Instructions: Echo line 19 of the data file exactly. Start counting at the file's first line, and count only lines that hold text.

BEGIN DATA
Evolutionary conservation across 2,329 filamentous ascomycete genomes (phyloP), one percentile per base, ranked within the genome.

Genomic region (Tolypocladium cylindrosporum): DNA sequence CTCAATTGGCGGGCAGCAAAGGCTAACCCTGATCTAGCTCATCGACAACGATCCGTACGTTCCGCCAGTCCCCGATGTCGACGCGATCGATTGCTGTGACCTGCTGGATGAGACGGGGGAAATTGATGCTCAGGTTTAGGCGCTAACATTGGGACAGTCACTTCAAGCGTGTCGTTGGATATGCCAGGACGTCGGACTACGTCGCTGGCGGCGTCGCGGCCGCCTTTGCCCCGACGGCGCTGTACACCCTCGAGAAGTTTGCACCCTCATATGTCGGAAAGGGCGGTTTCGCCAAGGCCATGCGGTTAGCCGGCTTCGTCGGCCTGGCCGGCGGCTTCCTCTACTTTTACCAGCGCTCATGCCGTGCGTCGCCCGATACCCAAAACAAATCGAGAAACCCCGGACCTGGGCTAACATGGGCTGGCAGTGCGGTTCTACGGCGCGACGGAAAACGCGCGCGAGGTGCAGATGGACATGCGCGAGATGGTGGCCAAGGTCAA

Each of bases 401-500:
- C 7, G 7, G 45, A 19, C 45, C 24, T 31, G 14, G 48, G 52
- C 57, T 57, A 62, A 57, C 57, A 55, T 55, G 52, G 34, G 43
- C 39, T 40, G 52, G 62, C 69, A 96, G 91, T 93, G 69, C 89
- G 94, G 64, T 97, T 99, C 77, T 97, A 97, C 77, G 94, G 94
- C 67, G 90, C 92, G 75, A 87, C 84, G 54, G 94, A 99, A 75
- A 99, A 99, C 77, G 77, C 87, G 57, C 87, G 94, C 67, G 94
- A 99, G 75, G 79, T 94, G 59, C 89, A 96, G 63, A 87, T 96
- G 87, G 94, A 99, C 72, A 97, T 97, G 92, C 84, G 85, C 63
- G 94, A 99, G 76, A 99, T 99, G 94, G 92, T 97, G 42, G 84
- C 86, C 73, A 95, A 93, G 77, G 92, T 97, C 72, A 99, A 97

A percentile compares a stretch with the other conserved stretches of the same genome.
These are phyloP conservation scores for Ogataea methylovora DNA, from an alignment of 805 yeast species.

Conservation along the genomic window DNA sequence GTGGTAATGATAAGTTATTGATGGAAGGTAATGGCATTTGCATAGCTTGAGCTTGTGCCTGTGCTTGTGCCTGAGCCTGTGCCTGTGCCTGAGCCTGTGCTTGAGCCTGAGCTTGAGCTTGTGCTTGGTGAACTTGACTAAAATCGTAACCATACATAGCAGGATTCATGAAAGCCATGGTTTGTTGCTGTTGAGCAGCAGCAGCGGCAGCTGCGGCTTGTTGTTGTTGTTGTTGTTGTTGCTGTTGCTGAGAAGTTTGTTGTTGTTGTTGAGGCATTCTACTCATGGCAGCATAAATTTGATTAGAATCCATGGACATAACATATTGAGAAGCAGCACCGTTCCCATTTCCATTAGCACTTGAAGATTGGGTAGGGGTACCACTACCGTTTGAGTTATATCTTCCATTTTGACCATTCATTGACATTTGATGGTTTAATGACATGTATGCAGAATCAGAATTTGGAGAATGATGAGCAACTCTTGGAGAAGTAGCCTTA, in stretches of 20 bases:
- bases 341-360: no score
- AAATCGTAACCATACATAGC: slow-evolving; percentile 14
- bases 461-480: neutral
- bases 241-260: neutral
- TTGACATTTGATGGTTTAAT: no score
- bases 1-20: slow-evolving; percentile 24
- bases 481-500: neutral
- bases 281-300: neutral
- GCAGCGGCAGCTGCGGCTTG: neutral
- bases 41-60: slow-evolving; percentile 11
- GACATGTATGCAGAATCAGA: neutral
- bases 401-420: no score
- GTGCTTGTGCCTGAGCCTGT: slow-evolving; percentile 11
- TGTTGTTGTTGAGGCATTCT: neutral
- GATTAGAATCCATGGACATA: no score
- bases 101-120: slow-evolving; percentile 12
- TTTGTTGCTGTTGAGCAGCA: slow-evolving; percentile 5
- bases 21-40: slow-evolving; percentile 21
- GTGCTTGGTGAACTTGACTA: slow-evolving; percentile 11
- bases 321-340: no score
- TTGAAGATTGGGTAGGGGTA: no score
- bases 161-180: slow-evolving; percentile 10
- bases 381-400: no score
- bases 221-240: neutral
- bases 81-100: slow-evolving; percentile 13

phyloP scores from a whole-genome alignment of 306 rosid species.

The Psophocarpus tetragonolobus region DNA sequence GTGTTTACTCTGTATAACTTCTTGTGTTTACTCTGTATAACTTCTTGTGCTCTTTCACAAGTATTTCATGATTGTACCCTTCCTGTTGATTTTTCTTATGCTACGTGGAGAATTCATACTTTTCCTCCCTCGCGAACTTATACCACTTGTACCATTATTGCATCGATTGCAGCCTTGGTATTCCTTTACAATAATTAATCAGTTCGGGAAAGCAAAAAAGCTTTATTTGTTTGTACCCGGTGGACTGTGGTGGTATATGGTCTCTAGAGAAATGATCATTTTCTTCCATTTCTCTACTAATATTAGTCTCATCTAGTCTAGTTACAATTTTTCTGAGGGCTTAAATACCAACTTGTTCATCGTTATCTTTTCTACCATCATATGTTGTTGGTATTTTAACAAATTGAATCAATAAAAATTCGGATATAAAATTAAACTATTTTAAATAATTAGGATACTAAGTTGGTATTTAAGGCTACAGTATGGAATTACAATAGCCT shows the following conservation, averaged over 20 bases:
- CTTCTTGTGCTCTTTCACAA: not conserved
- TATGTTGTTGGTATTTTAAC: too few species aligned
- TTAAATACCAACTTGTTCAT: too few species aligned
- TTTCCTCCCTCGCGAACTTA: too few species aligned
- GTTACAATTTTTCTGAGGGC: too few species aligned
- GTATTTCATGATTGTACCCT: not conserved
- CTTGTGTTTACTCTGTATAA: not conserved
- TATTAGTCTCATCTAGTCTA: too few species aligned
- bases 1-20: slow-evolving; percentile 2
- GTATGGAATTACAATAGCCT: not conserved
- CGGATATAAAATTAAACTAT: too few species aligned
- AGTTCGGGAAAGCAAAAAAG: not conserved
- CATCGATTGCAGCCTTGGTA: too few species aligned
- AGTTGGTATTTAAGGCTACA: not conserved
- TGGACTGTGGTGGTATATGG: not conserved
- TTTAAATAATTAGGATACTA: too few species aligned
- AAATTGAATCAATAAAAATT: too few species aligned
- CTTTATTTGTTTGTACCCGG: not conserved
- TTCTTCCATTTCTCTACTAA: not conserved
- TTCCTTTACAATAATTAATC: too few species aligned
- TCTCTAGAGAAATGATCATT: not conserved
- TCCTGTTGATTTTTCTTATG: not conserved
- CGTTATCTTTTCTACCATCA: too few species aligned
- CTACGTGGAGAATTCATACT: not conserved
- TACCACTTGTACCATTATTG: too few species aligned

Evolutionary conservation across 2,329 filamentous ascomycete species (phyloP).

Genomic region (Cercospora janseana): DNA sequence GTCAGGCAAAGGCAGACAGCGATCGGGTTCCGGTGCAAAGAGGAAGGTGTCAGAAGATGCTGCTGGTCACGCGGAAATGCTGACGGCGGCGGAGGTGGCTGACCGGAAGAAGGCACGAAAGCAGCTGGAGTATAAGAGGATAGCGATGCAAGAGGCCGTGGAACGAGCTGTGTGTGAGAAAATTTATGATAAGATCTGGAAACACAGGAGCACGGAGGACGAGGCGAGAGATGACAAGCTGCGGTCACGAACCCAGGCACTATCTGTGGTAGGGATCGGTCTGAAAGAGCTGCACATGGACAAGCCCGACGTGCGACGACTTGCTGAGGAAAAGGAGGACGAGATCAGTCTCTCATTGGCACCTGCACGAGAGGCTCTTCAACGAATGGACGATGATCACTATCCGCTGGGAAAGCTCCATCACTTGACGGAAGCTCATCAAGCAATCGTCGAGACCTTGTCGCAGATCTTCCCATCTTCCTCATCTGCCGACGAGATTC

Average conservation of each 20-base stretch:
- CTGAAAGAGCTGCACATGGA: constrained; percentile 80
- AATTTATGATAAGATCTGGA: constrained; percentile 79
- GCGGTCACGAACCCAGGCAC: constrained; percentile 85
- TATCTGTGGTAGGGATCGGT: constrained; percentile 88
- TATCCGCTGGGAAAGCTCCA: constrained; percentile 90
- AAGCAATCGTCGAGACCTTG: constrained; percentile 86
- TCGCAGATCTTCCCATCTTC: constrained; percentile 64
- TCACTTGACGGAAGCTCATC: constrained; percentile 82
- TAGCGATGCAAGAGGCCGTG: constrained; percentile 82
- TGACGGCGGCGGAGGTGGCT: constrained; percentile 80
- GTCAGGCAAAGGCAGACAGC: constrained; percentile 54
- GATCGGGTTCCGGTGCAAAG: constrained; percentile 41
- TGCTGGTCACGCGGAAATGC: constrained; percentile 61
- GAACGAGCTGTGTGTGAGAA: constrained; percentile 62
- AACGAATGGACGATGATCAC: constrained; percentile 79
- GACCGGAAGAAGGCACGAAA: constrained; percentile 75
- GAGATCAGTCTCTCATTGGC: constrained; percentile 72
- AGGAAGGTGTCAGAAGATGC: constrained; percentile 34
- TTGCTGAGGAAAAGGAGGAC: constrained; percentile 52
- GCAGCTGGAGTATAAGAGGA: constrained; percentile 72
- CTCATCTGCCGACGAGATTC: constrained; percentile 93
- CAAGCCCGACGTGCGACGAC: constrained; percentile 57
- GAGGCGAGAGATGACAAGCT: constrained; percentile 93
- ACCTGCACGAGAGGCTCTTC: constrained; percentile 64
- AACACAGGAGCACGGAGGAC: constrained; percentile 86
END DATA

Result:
- bases 461-480: neutral